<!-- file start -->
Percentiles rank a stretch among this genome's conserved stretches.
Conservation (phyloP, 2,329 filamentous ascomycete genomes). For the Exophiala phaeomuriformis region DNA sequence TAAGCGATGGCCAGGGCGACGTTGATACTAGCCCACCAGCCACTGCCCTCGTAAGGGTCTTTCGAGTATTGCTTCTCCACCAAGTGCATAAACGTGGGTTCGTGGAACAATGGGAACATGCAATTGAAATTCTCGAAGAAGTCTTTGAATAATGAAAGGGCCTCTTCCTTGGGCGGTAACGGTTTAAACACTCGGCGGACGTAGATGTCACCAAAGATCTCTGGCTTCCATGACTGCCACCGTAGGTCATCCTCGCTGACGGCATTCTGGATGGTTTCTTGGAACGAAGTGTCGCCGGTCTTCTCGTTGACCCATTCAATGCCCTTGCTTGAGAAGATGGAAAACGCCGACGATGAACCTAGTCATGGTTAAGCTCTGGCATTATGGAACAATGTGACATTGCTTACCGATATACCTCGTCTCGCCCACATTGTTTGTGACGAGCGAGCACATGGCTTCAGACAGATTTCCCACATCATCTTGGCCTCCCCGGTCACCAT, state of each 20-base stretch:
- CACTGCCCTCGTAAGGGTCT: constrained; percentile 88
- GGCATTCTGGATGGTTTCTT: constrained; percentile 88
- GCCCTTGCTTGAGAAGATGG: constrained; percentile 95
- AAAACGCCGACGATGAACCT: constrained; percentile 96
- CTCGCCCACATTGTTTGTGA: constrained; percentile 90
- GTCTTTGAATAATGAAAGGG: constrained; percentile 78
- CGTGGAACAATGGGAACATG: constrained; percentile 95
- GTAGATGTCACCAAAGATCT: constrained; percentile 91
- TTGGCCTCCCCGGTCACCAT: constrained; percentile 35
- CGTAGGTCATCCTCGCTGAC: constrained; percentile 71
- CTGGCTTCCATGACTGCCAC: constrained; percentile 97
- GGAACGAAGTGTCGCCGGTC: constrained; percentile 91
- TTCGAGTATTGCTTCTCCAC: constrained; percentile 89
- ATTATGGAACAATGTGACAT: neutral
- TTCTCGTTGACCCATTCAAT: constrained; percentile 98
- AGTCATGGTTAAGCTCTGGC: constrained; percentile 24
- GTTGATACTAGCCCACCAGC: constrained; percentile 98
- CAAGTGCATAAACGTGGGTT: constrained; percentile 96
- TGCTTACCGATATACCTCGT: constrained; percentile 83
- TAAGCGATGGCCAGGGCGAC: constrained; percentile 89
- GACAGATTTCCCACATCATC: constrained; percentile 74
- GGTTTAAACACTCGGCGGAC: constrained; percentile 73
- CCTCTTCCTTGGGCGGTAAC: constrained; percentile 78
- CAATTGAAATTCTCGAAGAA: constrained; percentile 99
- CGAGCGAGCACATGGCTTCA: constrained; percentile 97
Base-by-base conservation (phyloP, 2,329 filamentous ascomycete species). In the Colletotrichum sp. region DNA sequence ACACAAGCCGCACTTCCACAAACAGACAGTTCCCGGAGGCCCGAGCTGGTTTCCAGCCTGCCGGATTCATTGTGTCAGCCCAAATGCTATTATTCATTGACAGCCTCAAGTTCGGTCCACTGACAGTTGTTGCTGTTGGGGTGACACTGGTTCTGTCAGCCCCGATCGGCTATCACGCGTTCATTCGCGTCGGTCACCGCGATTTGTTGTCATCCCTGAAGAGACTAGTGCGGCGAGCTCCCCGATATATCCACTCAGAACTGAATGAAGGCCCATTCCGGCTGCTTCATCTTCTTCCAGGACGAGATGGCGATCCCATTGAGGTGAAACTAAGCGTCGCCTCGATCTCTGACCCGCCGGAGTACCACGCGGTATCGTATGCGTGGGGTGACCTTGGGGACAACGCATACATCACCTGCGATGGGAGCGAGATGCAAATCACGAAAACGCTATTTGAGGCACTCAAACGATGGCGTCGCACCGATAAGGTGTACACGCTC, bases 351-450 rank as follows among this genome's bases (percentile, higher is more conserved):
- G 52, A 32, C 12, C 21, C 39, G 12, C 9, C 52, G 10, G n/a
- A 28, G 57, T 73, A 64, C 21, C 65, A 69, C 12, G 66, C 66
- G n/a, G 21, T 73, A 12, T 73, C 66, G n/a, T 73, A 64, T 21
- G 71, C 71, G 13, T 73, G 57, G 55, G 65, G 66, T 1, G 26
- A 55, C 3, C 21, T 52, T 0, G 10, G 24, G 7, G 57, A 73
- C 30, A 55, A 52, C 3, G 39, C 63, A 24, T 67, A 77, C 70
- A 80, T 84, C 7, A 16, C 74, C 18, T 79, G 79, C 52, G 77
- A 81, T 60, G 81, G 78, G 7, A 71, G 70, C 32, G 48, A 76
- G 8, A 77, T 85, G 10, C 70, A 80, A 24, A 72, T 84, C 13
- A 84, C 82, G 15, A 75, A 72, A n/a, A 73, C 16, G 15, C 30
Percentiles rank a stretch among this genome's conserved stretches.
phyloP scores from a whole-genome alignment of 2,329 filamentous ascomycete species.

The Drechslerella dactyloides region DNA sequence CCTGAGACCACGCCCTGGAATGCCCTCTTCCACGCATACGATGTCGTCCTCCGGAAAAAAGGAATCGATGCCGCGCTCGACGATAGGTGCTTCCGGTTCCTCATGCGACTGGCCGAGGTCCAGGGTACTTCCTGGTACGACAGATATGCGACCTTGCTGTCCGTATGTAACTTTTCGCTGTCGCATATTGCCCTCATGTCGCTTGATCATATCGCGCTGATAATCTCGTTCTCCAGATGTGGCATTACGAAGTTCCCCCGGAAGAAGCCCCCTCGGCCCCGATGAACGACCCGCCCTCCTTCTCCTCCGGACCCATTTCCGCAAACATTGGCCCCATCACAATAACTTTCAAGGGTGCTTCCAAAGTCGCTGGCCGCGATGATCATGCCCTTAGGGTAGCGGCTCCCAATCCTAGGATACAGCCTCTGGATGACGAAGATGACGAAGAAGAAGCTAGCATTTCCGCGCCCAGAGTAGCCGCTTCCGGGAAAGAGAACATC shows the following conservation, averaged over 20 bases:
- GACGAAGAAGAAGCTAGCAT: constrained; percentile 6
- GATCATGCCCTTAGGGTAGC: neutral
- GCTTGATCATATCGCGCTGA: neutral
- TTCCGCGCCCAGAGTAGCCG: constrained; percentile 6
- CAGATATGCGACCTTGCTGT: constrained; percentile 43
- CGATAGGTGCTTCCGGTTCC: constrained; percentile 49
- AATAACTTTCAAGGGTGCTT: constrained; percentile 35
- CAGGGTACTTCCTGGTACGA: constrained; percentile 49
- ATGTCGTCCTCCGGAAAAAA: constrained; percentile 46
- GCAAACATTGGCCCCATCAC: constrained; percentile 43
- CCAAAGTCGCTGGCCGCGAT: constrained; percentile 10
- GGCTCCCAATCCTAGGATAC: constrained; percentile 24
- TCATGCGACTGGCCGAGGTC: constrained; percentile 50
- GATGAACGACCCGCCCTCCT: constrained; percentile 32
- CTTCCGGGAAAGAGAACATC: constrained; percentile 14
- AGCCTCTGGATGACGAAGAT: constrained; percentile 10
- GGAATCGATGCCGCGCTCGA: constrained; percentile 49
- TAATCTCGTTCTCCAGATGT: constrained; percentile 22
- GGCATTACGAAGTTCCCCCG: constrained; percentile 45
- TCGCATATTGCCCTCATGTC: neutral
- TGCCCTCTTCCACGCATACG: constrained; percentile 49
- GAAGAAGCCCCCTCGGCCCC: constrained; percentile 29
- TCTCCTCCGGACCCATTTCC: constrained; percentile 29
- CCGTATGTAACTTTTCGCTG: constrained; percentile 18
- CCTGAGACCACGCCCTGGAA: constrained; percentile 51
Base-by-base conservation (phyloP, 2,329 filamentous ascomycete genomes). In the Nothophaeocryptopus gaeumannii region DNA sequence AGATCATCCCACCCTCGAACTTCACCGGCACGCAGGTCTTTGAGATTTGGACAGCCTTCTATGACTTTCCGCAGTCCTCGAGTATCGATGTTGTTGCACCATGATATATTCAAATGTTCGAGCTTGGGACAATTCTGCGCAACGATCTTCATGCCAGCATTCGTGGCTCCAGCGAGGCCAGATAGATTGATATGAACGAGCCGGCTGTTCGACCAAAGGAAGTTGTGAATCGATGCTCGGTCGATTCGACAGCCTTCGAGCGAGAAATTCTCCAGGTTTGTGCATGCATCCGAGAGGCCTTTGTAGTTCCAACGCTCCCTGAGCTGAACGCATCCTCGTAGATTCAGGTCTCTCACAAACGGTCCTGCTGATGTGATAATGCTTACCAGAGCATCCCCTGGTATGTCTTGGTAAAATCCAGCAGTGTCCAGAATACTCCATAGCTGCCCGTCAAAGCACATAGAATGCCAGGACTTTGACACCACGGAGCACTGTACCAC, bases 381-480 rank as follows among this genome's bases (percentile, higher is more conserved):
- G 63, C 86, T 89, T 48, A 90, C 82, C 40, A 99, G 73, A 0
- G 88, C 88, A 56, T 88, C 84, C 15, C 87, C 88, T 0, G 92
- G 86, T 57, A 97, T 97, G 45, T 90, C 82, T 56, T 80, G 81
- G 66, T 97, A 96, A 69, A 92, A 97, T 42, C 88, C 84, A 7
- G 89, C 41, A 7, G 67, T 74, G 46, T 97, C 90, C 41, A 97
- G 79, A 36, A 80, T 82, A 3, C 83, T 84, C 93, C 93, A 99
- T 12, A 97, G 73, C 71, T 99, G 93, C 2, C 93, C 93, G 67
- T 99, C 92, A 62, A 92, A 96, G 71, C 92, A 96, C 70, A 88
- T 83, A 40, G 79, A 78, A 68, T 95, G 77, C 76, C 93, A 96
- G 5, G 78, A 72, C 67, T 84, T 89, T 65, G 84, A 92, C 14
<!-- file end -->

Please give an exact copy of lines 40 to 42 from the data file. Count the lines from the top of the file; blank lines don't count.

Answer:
phyloP scores from a whole-genome alignment of 2,329 filamentous ascomycete species.

The Drechslerella dactyloides region DNA sequence CCTGAGACCACGCCCTGGAATGCCCTCTTCCACGCATACGATGTCGTCCTCCGGAAAAAAGGAATCGATGCCGCGCTCGACGATAGGTGCTTCCGGTTCCTCATGCGACTGGCCGAGGTCCAGGGTACTTCCTGGTACGACAGATATGCGACCTTGCTGTCCGTATGTAACTTTTCGCTGTCGCATATTGCCCTCATGTCGCTTGATCATATCGCGCTGATAATCTCGTTCTCCAGATGTGGCATTACGAAGTTCCCCCGGAAGAAGCCCCCTCGGCCCCGATGAACGACCCGCCCTCCTTCTCCTCCGGACCCATTTCCGCAAACATTGGCCCCATCACAATAACTTTCAAGGGTGCTTCCAAAGTCGCTGGCCGCGATGATCATGCCCTTAGGGTAGCGGCTCCCAATCCTAGGATACAGCCTCTGGATGACGAAGATGACGAAGAAGAAGCTAGCATTTCCGCGCCCAGAGTAGCCGCTTCCGGGAAAGAGAACATC shows the following conservation, averaged over 20 bases:
- GACGAAGAAGAAGCTAGCAT: constrained; percentile 6